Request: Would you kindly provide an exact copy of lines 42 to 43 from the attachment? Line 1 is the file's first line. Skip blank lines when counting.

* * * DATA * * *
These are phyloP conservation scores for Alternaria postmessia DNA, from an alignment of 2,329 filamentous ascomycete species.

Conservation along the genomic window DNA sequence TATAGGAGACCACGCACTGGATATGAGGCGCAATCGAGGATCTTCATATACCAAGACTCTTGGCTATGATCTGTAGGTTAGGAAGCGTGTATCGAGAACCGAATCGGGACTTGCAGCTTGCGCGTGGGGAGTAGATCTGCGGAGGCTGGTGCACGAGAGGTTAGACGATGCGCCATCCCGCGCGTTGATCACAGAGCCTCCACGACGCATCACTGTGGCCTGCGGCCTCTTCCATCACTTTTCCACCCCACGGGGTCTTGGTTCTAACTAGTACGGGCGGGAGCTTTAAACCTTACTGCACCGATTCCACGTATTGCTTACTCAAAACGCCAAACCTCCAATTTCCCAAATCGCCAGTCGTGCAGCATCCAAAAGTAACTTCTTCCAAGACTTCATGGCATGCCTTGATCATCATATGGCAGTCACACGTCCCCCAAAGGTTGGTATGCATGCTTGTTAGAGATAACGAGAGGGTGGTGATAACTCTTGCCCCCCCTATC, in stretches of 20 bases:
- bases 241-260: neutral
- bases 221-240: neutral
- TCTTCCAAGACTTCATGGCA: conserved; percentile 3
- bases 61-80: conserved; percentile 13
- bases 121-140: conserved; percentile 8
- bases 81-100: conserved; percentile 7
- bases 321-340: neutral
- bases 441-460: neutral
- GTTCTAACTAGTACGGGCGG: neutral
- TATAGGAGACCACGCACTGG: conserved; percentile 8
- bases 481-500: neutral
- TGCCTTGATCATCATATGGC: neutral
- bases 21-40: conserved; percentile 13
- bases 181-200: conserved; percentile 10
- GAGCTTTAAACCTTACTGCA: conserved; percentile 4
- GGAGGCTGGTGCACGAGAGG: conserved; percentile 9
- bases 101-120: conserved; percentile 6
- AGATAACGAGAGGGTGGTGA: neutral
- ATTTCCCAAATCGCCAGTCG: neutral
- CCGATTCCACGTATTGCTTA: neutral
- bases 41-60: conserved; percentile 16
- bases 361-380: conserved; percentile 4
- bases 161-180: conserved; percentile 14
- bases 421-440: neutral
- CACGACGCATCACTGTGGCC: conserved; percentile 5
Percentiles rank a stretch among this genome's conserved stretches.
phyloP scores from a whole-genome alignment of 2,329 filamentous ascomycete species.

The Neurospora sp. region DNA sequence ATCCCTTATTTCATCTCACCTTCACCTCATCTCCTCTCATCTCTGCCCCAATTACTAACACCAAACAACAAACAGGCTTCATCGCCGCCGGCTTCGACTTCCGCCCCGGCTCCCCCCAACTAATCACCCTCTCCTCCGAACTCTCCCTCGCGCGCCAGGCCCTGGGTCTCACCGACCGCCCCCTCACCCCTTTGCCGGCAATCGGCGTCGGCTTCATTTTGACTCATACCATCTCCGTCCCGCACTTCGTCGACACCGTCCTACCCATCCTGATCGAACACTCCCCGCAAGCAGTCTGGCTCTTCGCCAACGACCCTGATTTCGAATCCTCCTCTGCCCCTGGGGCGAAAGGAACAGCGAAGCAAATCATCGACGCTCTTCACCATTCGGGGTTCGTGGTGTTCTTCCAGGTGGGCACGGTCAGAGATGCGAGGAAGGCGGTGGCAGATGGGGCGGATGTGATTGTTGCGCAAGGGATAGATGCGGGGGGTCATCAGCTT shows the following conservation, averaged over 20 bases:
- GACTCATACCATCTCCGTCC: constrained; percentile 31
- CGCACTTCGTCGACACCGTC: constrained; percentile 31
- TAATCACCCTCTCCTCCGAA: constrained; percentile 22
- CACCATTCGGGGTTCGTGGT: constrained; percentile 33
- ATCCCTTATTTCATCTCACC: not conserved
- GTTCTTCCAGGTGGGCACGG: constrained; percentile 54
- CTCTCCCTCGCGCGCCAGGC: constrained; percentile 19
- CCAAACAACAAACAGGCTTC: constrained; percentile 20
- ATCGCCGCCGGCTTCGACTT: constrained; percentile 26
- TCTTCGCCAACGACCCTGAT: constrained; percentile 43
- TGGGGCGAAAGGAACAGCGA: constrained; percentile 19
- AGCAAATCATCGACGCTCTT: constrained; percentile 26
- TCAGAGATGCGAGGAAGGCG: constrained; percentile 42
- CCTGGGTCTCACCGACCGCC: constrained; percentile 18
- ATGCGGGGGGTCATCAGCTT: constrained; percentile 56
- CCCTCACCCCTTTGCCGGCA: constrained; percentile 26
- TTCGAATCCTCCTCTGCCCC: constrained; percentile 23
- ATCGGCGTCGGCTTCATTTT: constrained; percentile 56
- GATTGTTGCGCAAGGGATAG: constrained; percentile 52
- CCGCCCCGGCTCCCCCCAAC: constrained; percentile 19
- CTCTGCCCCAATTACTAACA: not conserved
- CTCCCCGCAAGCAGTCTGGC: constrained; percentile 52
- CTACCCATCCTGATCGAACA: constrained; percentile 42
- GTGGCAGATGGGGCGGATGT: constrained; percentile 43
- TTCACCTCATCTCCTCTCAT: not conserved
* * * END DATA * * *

- AGCAAATCATCGACGCTCTT: constrained; percentile 26
- TCAGAGATGCGAGGAAGGCG: constrained; percentile 42